Being at the forefront of the industry, Terrapin’s team will have to prove commercial viability of the project, and longevity, to maximize green revenue from the facility and sell it on its baseload (“firm”) power capacity and small footprint. The Alberta marketplace is competitive because it already offers low-cost natural gas for heat and affordable electricity.

After the project is completed, the facility can put enough electricity on the grid to power approximately 2,500 homes. It can also provide enough heat for roughly 30 acres of greenhouses or other direct-use applications, which could be as far as 10 to 15 kilometers from the facility.

Rig 41 Scheduled for Alberta No. 1 (Photo by Akita Drilling Ltd.)

Alberta No. 1 is estimated to provide 300 direct and indirect jobs. “Where the jobs are really created in a geothermal project is not the power production, but in fact, those direct use applications. So, if we’re talking about agriculture, say greenhouses, etc., those kinds of industries hire a significant number of people.”

Dr. Hickson says Alberta No. 1 has already partnered with different companies to use their geothermal energy in direct heat applications once the project is completed. Partners include a composting facility to be located in a light industrial park, and there are hopes as the development moves forward that more companies in the agriculture, forestry, and aquiculture sector will partner with Terrapin for their direct heat needs. Terrapin also hopes that its green power will help industries doing hydrogen or methanol manufacturing as well as helping them sequester carbon.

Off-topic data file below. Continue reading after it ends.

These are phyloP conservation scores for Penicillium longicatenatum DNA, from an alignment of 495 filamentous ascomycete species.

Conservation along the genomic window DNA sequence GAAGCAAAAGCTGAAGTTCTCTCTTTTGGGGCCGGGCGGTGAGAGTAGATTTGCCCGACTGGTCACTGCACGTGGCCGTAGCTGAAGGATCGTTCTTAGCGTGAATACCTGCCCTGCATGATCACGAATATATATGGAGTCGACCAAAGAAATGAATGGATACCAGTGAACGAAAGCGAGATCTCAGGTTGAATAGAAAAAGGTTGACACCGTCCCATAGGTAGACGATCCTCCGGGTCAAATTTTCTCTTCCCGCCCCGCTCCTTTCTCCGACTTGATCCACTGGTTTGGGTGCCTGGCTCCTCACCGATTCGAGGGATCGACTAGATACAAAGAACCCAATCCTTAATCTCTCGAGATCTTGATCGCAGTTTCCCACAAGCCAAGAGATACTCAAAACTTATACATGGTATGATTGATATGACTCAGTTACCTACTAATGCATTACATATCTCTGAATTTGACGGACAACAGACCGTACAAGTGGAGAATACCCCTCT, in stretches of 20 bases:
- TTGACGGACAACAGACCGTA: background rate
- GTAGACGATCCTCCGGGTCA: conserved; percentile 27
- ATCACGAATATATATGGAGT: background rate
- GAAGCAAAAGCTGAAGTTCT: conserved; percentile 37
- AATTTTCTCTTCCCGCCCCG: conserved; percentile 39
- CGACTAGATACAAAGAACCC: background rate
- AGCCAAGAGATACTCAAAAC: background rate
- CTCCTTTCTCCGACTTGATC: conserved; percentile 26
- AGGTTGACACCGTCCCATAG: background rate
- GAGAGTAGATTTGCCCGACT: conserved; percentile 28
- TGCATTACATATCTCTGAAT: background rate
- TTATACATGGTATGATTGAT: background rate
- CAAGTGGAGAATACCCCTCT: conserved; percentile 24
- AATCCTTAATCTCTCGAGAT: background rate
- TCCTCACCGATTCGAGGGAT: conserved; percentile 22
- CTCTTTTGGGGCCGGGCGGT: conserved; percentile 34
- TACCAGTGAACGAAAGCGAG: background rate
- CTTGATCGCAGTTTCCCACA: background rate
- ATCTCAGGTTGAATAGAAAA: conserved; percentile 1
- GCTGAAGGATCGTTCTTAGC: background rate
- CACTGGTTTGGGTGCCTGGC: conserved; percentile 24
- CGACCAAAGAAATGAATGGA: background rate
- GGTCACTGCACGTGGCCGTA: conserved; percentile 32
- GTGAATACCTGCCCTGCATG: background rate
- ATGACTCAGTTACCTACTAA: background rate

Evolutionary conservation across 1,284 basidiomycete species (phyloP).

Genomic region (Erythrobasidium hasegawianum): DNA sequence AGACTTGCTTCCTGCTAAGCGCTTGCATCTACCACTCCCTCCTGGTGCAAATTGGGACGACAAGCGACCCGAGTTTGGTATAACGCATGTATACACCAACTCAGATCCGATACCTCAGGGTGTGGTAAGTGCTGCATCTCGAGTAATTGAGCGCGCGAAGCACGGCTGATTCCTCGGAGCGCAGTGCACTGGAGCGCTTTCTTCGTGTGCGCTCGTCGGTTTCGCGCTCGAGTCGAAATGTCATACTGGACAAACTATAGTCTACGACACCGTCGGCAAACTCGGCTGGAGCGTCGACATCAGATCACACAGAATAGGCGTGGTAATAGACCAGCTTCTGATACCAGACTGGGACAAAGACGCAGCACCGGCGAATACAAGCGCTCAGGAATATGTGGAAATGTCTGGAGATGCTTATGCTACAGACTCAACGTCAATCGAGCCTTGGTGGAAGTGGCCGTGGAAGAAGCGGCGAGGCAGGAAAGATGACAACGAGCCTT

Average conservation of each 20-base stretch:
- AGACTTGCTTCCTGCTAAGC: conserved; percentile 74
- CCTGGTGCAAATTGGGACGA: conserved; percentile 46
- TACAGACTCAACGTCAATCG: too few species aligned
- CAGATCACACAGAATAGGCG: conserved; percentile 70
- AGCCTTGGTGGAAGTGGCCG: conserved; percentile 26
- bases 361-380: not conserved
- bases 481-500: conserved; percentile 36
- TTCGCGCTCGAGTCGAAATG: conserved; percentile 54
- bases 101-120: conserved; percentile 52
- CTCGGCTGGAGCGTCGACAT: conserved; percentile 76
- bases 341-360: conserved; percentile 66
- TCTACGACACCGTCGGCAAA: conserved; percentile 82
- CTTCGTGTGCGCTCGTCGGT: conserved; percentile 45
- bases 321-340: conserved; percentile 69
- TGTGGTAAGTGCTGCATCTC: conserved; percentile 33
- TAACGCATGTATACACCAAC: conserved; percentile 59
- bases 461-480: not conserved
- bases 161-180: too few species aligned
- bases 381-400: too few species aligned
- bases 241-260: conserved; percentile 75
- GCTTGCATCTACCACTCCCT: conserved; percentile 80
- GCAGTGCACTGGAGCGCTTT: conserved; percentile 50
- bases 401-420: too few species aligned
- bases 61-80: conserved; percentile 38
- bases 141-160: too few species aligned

Complementary Resources

As someone who was raised in Edmonton, Alberta, Dr. Hickson appreciates the uniqueness of hydrocarbons and believes geothermal energy should be used for thermal uses, whereas hydrocarbons should be used for applications for which they are uniquely suited for. Products such as plastics and fertilizers.

“The products that you can get from hydrocarbons are so unique and can’t be replaced, so why don’t we save those hydrocarbons for their unique purposes and use geothermal for heat?”

As the energy landscape grows, geothermal could be another valuable resource for western Canada, and utilize the same skillsets needed by the professionals in our world-class energy services industry.